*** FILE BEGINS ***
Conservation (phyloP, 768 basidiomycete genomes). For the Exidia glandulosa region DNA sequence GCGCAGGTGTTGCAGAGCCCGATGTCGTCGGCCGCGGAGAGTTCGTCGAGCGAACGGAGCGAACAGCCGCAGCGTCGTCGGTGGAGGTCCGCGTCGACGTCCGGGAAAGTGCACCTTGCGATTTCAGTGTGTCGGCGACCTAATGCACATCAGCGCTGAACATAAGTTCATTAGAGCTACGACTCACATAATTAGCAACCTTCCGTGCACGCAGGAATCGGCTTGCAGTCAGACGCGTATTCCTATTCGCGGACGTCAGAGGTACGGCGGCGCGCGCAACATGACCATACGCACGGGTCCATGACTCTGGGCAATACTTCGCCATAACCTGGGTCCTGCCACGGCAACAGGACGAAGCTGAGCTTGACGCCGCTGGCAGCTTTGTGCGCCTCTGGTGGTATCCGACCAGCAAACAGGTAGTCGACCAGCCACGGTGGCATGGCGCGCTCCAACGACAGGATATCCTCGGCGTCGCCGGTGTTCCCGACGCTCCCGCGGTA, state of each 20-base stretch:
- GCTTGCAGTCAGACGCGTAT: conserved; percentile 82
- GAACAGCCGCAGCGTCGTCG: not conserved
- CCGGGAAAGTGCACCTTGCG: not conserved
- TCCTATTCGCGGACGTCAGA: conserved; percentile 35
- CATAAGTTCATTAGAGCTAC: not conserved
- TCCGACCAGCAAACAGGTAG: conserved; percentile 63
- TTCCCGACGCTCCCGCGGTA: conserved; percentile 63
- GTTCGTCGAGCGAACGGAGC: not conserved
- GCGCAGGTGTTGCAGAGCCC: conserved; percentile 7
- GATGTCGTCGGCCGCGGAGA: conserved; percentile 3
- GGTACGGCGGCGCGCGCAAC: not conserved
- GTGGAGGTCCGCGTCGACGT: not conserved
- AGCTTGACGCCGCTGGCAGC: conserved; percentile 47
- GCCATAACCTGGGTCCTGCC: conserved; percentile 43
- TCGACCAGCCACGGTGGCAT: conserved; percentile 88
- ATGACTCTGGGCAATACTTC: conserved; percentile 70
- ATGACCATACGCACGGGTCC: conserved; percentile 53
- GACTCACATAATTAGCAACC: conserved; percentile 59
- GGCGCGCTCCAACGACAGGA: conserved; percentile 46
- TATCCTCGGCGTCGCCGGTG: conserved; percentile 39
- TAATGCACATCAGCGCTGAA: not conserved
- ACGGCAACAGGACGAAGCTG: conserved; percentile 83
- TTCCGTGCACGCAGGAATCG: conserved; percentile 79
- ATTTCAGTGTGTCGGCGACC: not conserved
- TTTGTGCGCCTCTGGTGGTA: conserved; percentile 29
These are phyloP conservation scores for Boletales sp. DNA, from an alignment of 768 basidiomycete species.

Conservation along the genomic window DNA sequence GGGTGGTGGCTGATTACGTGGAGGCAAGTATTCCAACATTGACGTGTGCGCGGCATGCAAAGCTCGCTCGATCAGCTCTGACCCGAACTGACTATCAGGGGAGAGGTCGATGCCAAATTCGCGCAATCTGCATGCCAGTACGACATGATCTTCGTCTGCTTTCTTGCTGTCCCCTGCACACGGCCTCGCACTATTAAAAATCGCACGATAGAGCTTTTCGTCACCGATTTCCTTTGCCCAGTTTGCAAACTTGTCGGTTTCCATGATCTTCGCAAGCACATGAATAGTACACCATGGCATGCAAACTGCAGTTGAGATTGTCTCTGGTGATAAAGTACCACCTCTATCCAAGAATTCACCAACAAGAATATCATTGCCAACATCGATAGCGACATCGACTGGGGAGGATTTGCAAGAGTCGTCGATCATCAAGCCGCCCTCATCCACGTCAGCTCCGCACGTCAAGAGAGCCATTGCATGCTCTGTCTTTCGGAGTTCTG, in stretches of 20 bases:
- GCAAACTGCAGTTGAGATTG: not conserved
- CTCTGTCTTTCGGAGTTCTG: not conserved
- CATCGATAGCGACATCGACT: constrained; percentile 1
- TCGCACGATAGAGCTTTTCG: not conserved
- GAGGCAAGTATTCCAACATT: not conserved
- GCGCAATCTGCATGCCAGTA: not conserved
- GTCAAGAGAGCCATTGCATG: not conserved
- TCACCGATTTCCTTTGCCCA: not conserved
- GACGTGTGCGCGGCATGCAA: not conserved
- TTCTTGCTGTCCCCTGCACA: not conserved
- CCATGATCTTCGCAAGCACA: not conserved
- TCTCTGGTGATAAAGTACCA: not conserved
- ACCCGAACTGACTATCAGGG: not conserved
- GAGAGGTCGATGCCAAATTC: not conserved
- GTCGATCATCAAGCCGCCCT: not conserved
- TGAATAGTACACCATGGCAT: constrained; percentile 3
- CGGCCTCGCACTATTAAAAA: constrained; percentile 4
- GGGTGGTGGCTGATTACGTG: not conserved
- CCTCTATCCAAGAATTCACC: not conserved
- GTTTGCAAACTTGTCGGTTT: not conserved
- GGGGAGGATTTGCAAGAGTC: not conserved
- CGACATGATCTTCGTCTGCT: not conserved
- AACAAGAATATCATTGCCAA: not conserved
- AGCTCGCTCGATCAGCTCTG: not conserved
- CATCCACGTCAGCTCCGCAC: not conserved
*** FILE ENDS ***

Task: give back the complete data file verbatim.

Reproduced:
Conservation (phyloP, 768 basidiomycete genomes). For the Exidia glandulosa region DNA sequence GCGCAGGTGTTGCAGAGCCCGATGTCGTCGGCCGCGGAGAGTTCGTCGAGCGAACGGAGCGAACAGCCGCAGCGTCGTCGGTGGAGGTCCGCGTCGACGTCCGGGAAAGTGCACCTTGCGATTTCAGTGTGTCGGCGACCTAATGCACATCAGCGCTGAACATAAGTTCATTAGAGCTACGACTCACATAATTAGCAACCTTCCGTGCACGCAGGAATCGGCTTGCAGTCAGACGCGTATTCCTATTCGCGGACGTCAGAGGTACGGCGGCGCGCGCAACATGACCATACGCACGGGTCCATGACTCTGGGCAATACTTCGCCATAACCTGGGTCCTGCCACGGCAACAGGACGAAGCTGAGCTTGACGCCGCTGGCAGCTTTGTGCGCCTCTGGTGGTATCCGACCAGCAAACAGGTAGTCGACCAGCCACGGTGGCATGGCGCGCTCCAACGACAGGATATCCTCGGCGTCGCCGGTGTTCCCGACGCTCCCGCGGTA, state of each 20-base stretch:
- GCTTGCAGTCAGACGCGTAT: conserved; percentile 82
- GAACAGCCGCAGCGTCGTCG: not conserved
- CCGGGAAAGTGCACCTTGCG: not conserved
- TCCTATTCGCGGACGTCAGA: conserved; percentile 35
- CATAAGTTCATTAGAGCTAC: not conserved
- TCCGACCAGCAAACAGGTAG: conserved; percentile 63
- TTCCCGACGCTCCCGCGGTA: conserved; percentile 63
- GTTCGTCGAGCGAACGGAGC: not conserved
- GCGCAGGTGTTGCAGAGCCC: conserved; percentile 7
- GATGTCGTCGGCCGCGGAGA: conserved; percentile 3
- GGTACGGCGGCGCGCGCAAC: not conserved
- GTGGAGGTCCGCGTCGACGT: not conserved
- AGCTTGACGCCGCTGGCAGC: conserved; percentile 47
- GCCATAACCTGGGTCCTGCC: conserved; percentile 43
- TCGACCAGCCACGGTGGCAT: conserved; percentile 88
- ATGACTCTGGGCAATACTTC: conserved; percentile 70
- ATGACCATACGCACGGGTCC: conserved; percentile 53
- GACTCACATAATTAGCAACC: conserved; percentile 59
- GGCGCGCTCCAACGACAGGA: conserved; percentile 46
- TATCCTCGGCGTCGCCGGTG: conserved; percentile 39
- TAATGCACATCAGCGCTGAA: not conserved
- ACGGCAACAGGACGAAGCTG: conserved; percentile 83
- TTCCGTGCACGCAGGAATCG: conserved; percentile 79
- ATTTCAGTGTGTCGGCGACC: not conserved
- TTTGTGCGCCTCTGGTGGTA: conserved; percentile 29
These are phyloP conservation scores for Boletales sp. DNA, from an alignment of 768 basidiomycete species.

Conservation along the genomic window DNA sequence GGGTGGTGGCTGATTACGTGGAGGCAAGTATTCCAACATTGACGTGTGCGCGGCATGCAAAGCTCGCTCGATCAGCTCTGACCCGAACTGACTATCAGGGGAGAGGTCGATGCCAAATTCGCGCAATCTGCATGCCAGTACGACATGATCTTCGTCTGCTTTCTTGCTGTCCCCTGCACACGGCCTCGCACTATTAAAAATCGCACGATAGAGCTTTTCGTCACCGATTTCCTTTGCCCAGTTTGCAAACTTGTCGGTTTCCATGATCTTCGCAAGCACATGAATAGTACACCATGGCATGCAAACTGCAGTTGAGATTGTCTCTGGTGATAAAGTACCACCTCTATCCAAGAATTCACCAACAAGAATATCATTGCCAACATCGATAGCGACATCGACTGGGGAGGATTTGCAAGAGTCGTCGATCATCAAGCCGCCCTCATCCACGTCAGCTCCGCACGTCAAGAGAGCCATTGCATGCTCTGTCTTTCGGAGTTCTG, in stretches of 20 bases:
- GCAAACTGCAGTTGAGATTG: not conserved
- CTCTGTCTTTCGGAGTTCTG: not conserved
- CATCGATAGCGACATCGACT: constrained; percentile 1
- TCGCACGATAGAGCTTTTCG: not conserved
- GAGGCAAGTATTCCAACATT: not conserved
- GCGCAATCTGCATGCCAGTA: not conserved
- GTCAAGAGAGCCATTGCATG: not conserved
- TCACCGATTTCCTTTGCCCA: not conserved
- GACGTGTGCGCGGCATGCAA: not conserved
- TTCTTGCTGTCCCCTGCACA: not conserved
- CCATGATCTTCGCAAGCACA: not conserved
- TCTCTGGTGATAAAGTACCA: not conserved
- ACCCGAACTGACTATCAGGG: not conserved
- GAGAGGTCGATGCCAAATTC: not conserved
- GTCGATCATCAAGCCGCCCT: not conserved
- TGAATAGTACACCATGGCAT: constrained; percentile 3
- CGGCCTCGCACTATTAAAAA: constrained; percentile 4
- GGGTGGTGGCTGATTACGTG: not conserved
- CCTCTATCCAAGAATTCACC: not conserved
- GTTTGCAAACTTGTCGGTTT: not conserved
- GGGGAGGATTTGCAAGAGTC: not conserved
- CGACATGATCTTCGTCTGCT: not conserved
- AACAAGAATATCATTGCCAA: not conserved
- AGCTCGCTCGATCAGCTCTG: not conserved
- CATCCACGTCAGCTCCGCAC: not conserved